We are 60, have $1.3 million in 401(k)s and will receive $5,100 monthly from Social Security. What is our pension budget?

At its most basic it is creating a pension The budget is all about money in versus money out.

You figure out what kind of income you can reliably generate from your joint assets, and then compare it to your household's expenses. If income exceeds expenses, you're done. If not, you will need to make some adjustments.

Need help drawing up a comprehensive financial plan for your retirement? Talk to a fiduciary financial advisor today.

But within that simplicity are countless moving parts. Managing your income includes investments, risk analysis, longevity issues and much more. When managing your expenses, you make assumptions about housing, insurance, lifestyle, inflation and (again) much more.

To see how this works, imagine a hypothetical couple at age 60. They have a combined $1.3 million in their 401(k)s and can expect to receive $5,100 a month in combined Social Security benefits. This lends itself to a generous income, so expenses are less likely to be a problem, even with a reasonably comfortable lifestyle.

So here are some factors that will impact the income side of their budget.

Draw up an income plan

From an income perspective, our hypothetical couple is doing quite well.

At $2,550 per person, their final monthly Social Security benefits will be well above the average retirement benefit of $1,866 per month in April 2024.

So this household will start with a guaranteed $61,200 per year from benefits alone in retirement. But the real assets are this couple's 401(k)s. Here we have two people with $1.3 million for their 401(k) plans. They are also only 60 years old. Assuming they wait until full retirement age to collect their benefits and retire, giving their 401(k)s another seven years of investment and growth.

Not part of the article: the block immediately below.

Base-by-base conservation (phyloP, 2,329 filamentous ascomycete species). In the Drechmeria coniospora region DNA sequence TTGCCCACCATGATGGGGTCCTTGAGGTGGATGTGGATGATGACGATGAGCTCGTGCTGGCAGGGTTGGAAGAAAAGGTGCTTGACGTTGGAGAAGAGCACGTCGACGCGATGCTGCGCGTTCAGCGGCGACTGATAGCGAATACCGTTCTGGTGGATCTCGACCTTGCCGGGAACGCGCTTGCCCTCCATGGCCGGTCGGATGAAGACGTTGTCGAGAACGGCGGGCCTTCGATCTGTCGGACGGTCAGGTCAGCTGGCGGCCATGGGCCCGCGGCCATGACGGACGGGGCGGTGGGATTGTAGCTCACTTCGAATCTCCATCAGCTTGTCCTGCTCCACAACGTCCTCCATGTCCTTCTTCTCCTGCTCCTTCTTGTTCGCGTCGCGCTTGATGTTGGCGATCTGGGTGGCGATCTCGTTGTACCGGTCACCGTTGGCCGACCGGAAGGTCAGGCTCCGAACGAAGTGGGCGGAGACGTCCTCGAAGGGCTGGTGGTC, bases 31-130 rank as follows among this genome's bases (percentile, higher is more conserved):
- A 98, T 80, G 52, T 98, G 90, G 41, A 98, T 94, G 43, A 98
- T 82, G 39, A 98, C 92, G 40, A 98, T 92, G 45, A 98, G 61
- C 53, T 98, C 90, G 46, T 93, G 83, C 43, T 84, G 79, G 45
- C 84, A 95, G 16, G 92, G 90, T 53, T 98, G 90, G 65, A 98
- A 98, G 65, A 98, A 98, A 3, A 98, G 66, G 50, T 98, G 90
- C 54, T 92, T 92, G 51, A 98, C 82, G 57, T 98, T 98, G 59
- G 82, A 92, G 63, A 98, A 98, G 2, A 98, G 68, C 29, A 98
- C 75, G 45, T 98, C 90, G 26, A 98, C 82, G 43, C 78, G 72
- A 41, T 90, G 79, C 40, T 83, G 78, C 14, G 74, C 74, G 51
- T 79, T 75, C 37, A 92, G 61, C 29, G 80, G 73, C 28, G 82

Of course, how much they will have in their 401(k)s at the end of those seven years will depend on their investment strategy and market performance. However, here's how much money they could potentially have if their portfolio grew at rough historical averages:

Even using conservative assumptions, seven years from now our couple could potentially have a significant savings pool by the time they retire.

For example, take the middle-of-the-road approach of 8% with a potential of $2.2 million at retirement. a 4% annual withdrawal rate would generate $88,000 in pre-tax income per year. With their Social Security benefits, that could total $149,200 in inflation-adjusted pre-tax income.

This number will vary widely depending on the couple's actual investment choices and withdrawal strategies. In all cases, however, it's likely they'll be able to retire with a solid six-figure income.

Creating a sustainable income plan in retirement is important, but potentially complicated work. Fortunately, that's true a Financial Advisor with expertise in retirement planning can help.

Taxes and RMDs

Taxes can play a crucial role in retirement planning.Taxes can play a crucial role in retirement planning.

Taxes can play a crucial role in retirement planning.

Taxes are the next challenge to tackle when putting together a retirement income plan and budget.

While taxes are not unique to retirement, they are becoming more complicated. Most households spend their working lives with a single tax status. You earn W-2 income and then pay income tax through withholding submit a basic 1040 and get your money back.

When you retire, your tax status diversifies. Among other possible situations, you need to anticipate income taxes on tax-deferred portfolios, taxes on Social Security benefits, as well as capital gains and income taxes on any taxable portfolios you have. You'll need to balance that with the tax-free income from any Roth portfolios, and plan for how you'll pay all those taxes.

a Financial Advisor can potentially help with that, and its management will matter.

Take our example above. The couple would be able to take $88,000 in pre-tax income from their 401(k)s. After income taxes, they would be left with about $81,200. Up to 85% of their Social Security benefits would also be taxable.

Taxes can also cross your budget in the form of RMDs. These are yours required minimum distributions, the amount you must withdraw from your pre-tax portfolio each year starting at age 73 (age 75 if you turn 74 after December 31, 2032). Roth portfolios are exempt from this requirement.